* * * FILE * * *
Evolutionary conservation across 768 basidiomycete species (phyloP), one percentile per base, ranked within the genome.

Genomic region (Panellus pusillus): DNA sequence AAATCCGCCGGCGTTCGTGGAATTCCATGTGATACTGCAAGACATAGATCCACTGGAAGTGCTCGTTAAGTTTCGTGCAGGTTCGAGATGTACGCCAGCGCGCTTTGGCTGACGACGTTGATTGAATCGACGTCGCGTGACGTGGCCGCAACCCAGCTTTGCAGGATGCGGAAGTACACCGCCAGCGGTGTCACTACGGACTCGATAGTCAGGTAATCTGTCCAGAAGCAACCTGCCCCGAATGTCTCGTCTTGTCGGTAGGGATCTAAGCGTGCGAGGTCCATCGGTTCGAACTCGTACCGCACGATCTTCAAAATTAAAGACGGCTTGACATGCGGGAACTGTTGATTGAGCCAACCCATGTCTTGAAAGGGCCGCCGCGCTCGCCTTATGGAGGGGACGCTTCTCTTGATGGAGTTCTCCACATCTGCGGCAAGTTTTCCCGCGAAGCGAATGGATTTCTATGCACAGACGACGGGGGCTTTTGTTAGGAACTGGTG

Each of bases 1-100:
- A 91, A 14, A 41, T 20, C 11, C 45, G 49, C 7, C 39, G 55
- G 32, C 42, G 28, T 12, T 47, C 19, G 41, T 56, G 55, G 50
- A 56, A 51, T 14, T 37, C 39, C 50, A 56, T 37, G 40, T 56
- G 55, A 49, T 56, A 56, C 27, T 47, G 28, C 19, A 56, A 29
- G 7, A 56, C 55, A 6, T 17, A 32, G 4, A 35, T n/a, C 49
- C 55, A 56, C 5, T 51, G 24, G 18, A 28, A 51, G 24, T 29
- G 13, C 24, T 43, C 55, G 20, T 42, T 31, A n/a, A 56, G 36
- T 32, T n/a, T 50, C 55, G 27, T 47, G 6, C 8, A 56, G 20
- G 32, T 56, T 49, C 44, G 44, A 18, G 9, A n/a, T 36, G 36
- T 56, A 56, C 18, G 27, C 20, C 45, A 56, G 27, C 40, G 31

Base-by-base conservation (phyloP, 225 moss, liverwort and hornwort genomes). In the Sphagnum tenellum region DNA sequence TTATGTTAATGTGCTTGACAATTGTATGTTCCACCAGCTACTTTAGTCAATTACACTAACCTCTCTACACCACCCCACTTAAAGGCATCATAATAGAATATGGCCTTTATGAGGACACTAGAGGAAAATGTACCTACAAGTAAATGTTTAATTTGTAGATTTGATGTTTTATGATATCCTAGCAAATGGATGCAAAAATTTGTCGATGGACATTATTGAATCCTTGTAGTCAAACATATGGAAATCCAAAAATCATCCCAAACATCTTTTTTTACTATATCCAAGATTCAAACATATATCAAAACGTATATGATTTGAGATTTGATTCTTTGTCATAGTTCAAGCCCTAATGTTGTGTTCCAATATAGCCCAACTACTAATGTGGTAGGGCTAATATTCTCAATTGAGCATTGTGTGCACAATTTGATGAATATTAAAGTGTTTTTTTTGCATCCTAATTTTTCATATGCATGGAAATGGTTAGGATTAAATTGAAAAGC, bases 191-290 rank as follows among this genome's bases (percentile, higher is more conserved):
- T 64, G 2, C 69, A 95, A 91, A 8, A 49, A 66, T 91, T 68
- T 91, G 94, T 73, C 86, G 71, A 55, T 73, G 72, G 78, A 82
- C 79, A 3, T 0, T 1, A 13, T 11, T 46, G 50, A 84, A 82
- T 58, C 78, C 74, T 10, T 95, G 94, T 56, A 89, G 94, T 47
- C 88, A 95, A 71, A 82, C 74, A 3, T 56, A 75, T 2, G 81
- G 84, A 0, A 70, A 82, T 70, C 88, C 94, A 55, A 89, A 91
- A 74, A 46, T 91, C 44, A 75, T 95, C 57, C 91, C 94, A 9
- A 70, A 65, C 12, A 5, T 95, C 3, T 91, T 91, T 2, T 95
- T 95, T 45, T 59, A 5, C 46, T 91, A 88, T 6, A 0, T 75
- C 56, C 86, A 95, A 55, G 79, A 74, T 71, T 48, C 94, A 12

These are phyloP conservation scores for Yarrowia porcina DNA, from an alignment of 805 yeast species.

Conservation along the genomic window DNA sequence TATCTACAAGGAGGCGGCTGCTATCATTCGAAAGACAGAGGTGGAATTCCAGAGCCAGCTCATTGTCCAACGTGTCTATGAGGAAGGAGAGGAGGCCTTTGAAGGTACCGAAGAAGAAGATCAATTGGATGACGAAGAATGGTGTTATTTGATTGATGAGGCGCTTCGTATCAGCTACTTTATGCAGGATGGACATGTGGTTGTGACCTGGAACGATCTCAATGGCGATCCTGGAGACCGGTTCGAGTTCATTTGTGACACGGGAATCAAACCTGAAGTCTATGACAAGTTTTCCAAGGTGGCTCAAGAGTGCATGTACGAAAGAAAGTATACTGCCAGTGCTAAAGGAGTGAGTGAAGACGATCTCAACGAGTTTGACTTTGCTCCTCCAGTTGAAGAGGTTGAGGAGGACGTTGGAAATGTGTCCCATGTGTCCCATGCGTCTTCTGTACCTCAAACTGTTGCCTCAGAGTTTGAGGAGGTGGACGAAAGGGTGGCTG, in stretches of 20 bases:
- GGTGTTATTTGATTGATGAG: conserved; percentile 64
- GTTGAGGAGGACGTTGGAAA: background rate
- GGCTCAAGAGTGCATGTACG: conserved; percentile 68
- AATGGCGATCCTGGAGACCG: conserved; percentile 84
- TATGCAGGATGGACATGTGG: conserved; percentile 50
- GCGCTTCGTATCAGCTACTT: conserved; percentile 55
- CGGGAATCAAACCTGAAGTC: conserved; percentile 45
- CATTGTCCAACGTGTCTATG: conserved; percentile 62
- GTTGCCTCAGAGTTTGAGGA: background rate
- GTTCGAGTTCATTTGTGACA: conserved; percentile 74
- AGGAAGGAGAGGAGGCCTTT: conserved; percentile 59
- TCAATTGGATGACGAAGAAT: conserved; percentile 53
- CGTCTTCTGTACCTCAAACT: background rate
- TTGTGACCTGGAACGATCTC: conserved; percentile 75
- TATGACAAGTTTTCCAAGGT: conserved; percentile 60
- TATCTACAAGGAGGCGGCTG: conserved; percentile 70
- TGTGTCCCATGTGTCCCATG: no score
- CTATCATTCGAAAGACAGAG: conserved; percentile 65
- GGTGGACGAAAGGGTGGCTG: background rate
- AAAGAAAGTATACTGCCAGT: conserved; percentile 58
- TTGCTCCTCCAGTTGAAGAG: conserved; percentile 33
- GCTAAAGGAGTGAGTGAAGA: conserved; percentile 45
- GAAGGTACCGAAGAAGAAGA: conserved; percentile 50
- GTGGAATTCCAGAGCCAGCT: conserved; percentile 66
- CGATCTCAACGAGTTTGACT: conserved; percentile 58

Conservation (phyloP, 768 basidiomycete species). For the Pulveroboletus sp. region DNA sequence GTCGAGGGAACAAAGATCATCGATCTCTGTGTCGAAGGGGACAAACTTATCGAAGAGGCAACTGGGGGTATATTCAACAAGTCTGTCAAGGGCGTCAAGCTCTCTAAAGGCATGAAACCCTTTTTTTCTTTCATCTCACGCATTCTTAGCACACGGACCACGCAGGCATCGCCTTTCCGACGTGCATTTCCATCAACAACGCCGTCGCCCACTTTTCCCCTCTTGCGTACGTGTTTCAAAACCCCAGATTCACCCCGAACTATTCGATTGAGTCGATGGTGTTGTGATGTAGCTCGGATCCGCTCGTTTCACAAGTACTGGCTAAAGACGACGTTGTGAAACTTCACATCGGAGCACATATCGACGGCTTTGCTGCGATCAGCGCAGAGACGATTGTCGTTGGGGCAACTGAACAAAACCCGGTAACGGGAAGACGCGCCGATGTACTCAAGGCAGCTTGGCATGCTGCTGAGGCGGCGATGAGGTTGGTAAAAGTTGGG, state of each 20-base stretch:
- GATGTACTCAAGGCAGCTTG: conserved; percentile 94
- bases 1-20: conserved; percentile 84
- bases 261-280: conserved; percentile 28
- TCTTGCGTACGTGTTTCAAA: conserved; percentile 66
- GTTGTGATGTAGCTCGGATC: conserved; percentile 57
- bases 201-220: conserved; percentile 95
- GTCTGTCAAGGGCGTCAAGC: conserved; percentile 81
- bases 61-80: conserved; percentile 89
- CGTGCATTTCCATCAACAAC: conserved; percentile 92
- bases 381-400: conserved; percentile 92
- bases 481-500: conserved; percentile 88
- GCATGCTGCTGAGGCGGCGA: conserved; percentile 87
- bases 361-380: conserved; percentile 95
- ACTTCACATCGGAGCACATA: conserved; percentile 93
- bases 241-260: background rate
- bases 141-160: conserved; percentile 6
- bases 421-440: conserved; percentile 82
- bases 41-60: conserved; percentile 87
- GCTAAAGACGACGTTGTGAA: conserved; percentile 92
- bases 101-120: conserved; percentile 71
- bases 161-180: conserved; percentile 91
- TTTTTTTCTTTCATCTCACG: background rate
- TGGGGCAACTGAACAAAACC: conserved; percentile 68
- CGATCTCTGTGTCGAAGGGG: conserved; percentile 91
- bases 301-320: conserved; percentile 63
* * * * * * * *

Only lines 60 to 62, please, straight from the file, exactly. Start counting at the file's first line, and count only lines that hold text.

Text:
- bases 61-80: conserved; percentile 89
- CGTGCATTTCCATCAACAAC: conserved; percentile 92
- bases 381-400: conserved; percentile 92